- In Peter and the Wolf by Sergei Prokofiev, each character in the story is represented by a different instrument.
- In Mussorgsky’s Night on Bald Mountain, the new day is ushered in with the sound of the chimes.
- Aaron Copeland’s Fanfare for the Common Man features one of the most famous orchestral trumpet solos of all time.
It is remarkable really– the conductor lifts his baton and over 100 musicians, each playing different parts, with vastly different instruments, come together with a single purpose to play beautiful music that not only entertains and edifies the audience, but each of the musicians as well.
There is a kinship among musicians who play together. Even if the violinist doesn’t know the name of the principle oboe, for the duration of the performance, each member of the orchestra speaks a common language. Each musician is bound together and focused on a singular purpose– the play the composer’s masterpiece as well as they possibly can.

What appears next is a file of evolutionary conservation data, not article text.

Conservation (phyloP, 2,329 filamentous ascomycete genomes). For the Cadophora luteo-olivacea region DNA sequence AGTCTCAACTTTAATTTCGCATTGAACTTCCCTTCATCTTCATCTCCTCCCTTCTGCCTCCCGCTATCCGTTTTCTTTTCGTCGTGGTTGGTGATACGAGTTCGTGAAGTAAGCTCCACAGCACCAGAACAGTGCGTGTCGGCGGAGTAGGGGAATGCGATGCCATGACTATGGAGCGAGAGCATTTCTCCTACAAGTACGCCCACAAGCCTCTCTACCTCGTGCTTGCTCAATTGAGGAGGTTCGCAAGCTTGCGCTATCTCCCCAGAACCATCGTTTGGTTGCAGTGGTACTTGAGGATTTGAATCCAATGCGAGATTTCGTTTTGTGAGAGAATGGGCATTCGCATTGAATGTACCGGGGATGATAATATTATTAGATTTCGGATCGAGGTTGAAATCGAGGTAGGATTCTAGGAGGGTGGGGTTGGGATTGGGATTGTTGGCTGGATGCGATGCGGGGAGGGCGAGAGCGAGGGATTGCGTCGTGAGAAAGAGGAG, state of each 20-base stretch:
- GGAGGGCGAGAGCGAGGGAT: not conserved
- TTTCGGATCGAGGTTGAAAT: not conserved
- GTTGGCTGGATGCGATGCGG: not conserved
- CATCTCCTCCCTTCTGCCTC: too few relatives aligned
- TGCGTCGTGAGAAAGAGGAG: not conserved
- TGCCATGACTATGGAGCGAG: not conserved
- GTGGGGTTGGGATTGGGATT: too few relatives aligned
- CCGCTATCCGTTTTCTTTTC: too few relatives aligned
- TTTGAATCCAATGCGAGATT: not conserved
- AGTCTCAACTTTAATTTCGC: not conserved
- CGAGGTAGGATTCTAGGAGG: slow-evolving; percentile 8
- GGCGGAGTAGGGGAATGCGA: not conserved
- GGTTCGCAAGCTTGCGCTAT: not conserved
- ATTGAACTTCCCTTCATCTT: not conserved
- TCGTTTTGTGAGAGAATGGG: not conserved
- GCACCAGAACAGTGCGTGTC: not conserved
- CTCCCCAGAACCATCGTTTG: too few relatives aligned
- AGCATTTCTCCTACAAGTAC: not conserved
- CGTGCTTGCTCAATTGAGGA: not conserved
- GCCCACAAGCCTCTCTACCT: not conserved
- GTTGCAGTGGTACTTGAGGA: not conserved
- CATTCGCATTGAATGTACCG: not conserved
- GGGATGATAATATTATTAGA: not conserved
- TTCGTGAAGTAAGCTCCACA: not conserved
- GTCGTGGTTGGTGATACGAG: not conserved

The orchestra is only as strong as the weakest player. That principle is true for any group project. Each instrument, each musician has a part to play. The composer wrote a part each instrument’s unique attributes in mind. The music was composed for the entire orchestra, not just the ‘flashiest’ instruments. Additionally, during the performance, the orchestra will be judged as a whole. When the playing stops and the audience either applauds or boos, they will applaud or boo the orchestra– not each individual musician. The phenomenal soloist may have a larger part to play, but if the horn plays out of tune, or the clarinet is too fast, their mistakes will undoubtedly have an impact on the overall effectiveness of the orchestra’s mission.